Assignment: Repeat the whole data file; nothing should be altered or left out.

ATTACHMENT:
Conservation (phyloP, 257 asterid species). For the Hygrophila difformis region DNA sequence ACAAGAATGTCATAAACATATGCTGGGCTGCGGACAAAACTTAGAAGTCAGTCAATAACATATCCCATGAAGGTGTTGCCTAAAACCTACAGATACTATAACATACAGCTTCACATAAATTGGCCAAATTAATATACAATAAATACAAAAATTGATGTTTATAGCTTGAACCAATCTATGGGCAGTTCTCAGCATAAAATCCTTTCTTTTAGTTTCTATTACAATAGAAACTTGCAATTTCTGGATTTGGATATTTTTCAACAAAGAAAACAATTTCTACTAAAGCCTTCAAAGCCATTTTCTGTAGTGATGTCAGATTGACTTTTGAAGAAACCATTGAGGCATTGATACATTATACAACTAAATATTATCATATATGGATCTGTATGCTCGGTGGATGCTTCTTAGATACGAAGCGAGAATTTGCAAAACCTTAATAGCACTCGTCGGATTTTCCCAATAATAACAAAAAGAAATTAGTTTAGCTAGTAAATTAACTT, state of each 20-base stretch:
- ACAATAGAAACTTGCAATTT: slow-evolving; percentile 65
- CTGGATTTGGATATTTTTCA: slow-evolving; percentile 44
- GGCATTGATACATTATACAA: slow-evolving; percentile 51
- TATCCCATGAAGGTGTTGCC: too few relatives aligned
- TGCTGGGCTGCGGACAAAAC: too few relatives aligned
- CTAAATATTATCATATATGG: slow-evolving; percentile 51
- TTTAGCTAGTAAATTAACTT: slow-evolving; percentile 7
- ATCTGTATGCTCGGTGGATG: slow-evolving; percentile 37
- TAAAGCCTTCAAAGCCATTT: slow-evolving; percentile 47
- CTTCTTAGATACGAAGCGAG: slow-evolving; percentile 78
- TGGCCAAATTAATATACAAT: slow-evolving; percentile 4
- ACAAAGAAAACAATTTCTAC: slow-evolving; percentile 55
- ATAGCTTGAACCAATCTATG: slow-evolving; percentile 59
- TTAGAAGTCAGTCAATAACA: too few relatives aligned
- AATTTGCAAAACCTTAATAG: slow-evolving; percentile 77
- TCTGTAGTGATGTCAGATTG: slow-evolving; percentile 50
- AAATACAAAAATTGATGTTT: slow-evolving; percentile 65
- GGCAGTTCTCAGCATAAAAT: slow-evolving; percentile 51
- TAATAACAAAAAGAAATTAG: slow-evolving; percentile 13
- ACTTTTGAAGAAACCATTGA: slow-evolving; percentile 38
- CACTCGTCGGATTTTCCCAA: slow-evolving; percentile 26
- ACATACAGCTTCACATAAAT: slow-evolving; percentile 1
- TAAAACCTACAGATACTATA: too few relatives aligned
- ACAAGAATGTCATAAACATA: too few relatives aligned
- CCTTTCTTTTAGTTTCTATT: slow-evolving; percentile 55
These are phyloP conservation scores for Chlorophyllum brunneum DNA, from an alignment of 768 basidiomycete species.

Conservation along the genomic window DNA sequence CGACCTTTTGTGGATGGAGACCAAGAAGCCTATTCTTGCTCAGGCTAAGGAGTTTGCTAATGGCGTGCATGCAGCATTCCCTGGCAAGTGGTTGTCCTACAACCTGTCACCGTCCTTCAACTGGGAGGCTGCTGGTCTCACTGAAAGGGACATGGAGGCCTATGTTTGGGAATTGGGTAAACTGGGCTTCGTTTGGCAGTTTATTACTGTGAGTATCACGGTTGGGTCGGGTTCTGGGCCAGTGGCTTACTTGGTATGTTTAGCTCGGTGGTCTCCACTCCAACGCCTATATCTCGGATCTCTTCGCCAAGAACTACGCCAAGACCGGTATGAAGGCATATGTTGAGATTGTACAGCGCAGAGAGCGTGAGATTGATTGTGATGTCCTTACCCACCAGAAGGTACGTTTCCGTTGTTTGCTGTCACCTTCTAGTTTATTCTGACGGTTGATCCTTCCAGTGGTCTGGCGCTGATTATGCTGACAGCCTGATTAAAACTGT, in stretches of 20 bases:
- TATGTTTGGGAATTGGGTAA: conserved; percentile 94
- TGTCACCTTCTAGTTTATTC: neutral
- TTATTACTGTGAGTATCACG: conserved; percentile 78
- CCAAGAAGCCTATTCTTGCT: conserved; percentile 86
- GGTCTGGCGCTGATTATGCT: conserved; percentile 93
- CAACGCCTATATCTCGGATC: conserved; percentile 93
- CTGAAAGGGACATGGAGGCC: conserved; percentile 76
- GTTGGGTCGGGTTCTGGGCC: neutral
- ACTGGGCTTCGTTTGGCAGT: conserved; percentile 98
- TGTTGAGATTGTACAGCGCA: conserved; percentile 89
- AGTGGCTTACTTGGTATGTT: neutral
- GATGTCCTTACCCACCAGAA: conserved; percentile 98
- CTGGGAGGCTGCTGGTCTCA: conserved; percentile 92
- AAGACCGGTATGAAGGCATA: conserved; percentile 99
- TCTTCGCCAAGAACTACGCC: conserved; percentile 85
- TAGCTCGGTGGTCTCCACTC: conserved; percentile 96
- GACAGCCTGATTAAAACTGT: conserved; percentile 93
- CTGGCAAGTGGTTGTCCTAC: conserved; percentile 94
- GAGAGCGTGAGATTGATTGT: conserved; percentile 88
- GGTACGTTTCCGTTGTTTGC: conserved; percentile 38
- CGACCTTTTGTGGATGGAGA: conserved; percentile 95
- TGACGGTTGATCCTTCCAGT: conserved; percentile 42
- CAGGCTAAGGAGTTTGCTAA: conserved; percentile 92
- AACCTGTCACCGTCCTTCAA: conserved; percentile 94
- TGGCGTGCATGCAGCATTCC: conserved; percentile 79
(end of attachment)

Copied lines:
Conservation (phyloP, 257 asterid species). For the Hygrophila difformis region DNA sequence ACAAGAATGTCATAAACATATGCTGGGCTGCGGACAAAACTTAGAAGTCAGTCAATAACATATCCCATGAAGGTGTTGCCTAAAACCTACAGATACTATAACATACAGCTTCACATAAATTGGCCAAATTAATATACAATAAATACAAAAATTGATGTTTATAGCTTGAACCAATCTATGGGCAGTTCTCAGCATAAAATCCTTTCTTTTAGTTTCTATTACAATAGAAACTTGCAATTTCTGGATTTGGATATTTTTCAACAAAGAAAACAATTTCTACTAAAGCCTTCAAAGCCATTTTCTGTAGTGATGTCAGATTGACTTTTGAAGAAACCATTGAGGCATTGATACATTATACAACTAAATATTATCATATATGGATCTGTATGCTCGGTGGATGCTTCTTAGATACGAAGCGAGAATTTGCAAAACCTTAATAGCACTCGTCGGATTTTCCCAATAATAACAAAAAGAAATTAGTTTAGCTAGTAAATTAACTT, state of each 20-base stretch:
- ACAATAGAAACTTGCAATTT: slow-evolving; percentile 65
- CTGGATTTGGATATTTTTCA: slow-evolving; percentile 44
- GGCATTGATACATTATACAA: slow-evolving; percentile 51
- TATCCCATGAAGGTGTTGCC: too few relatives aligned
- TGCTGGGCTGCGGACAAAAC: too few relatives aligned
- CTAAATATTATCATATATGG: slow-evolving; percentile 51
- TTTAGCTAGTAAATTAACTT: slow-evolving; percentile 7
- ATCTGTATGCTCGGTGGATG: slow-evolving; percentile 37
- TAAAGCCTTCAAAGCCATTT: slow-evolving; percentile 47
- CTTCTTAGATACGAAGCGAG: slow-evolving; percentile 78
- TGGCCAAATTAATATACAAT: slow-evolving; percentile 4
- ACAAAGAAAACAATTTCTAC: slow-evolving; percentile 55
- ATAGCTTGAACCAATCTATG: slow-evolving; percentile 59
- TTAGAAGTCAGTCAATAACA: too few relatives aligned
- AATTTGCAAAACCTTAATAG: slow-evolving; percentile 77
- TCTGTAGTGATGTCAGATTG: slow-evolving; percentile 50
- AAATACAAAAATTGATGTTT: slow-evolving; percentile 65
- GGCAGTTCTCAGCATAAAAT: slow-evolving; percentile 51
- TAATAACAAAAAGAAATTAG: slow-evolving; percentile 13
- ACTTTTGAAGAAACCATTGA: slow-evolving; percentile 38
- CACTCGTCGGATTTTCCCAA: slow-evolving; percentile 26
- ACATACAGCTTCACATAAAT: slow-evolving; percentile 1
- TAAAACCTACAGATACTATA: too few relatives aligned
- ACAAGAATGTCATAAACATA: too few relatives aligned
- CCTTTCTTTTAGTTTCTATT: slow-evolving; percentile 55
These are phyloP conservation scores for Chlorophyllum brunneum DNA, from an alignment of 768 basidiomycete species.

Conservation along the genomic window DNA sequence CGACCTTTTGTGGATGGAGACCAAGAAGCCTATTCTTGCTCAGGCTAAGGAGTTTGCTAATGGCGTGCATGCAGCATTCCCTGGCAAGTGGTTGTCCTACAACCTGTCACCGTCCTTCAACTGGGAGGCTGCTGGTCTCACTGAAAGGGACATGGAGGCCTATGTTTGGGAATTGGGTAAACTGGGCTTCGTTTGGCAGTTTATTACTGTGAGTATCACGGTTGGGTCGGGTTCTGGGCCAGTGGCTTACTTGGTATGTTTAGCTCGGTGGTCTCCACTCCAACGCCTATATCTCGGATCTCTTCGCCAAGAACTACGCCAAGACCGGTATGAAGGCATATGTTGAGATTGTACAGCGCAGAGAGCGTGAGATTGATTGTGATGTCCTTACCCACCAGAAGGTACGTTTCCGTTGTTTGCTGTCACCTTCTAGTTTATTCTGACGGTTGATCCTTCCAGTGGTCTGGCGCTGATTATGCTGACAGCCTGATTAAAACTGT, in stretches of 20 bases:
- TATGTTTGGGAATTGGGTAA: conserved; percentile 94
- TGTCACCTTCTAGTTTATTC: neutral
- TTATTACTGTGAGTATCACG: conserved; percentile 78
- CCAAGAAGCCTATTCTTGCT: conserved; percentile 86
- GGTCTGGCGCTGATTATGCT: conserved; percentile 93
- CAACGCCTATATCTCGGATC: conserved; percentile 93
- CTGAAAGGGACATGGAGGCC: conserved; percentile 76
- GTTGGGTCGGGTTCTGGGCC: neutral
- ACTGGGCTTCGTTTGGCAGT: conserved; percentile 98
- TGTTGAGATTGTACAGCGCA: conserved; percentile 89
- AGTGGCTTACTTGGTATGTT: neutral
- GATGTCCTTACCCACCAGAA: conserved; percentile 98
- CTGGGAGGCTGCTGGTCTCA: conserved; percentile 92
- AAGACCGGTATGAAGGCATA: conserved; percentile 99
- TCTTCGCCAAGAACTACGCC: conserved; percentile 85
- TAGCTCGGTGGTCTCCACTC: conserved; percentile 96
- GACAGCCTGATTAAAACTGT: conserved; percentile 93
- CTGGCAAGTGGTTGTCCTAC: conserved; percentile 94
- GAGAGCGTGAGATTGATTGT: conserved; percentile 88
- GGTACGTTTCCGTTGTTTGC: conserved; percentile 38
- CGACCTTTTGTGGATGGAGA: conserved; percentile 95
- TGACGGTTGATCCTTCCAGT: conserved; percentile 42
- CAGGCTAAGGAGTTTGCTAA: conserved; percentile 92
- AACCTGTCACCGTCCTTCAA: conserved; percentile 94
- TGGCGTGCATGCAGCATTCC: conserved; percentile 79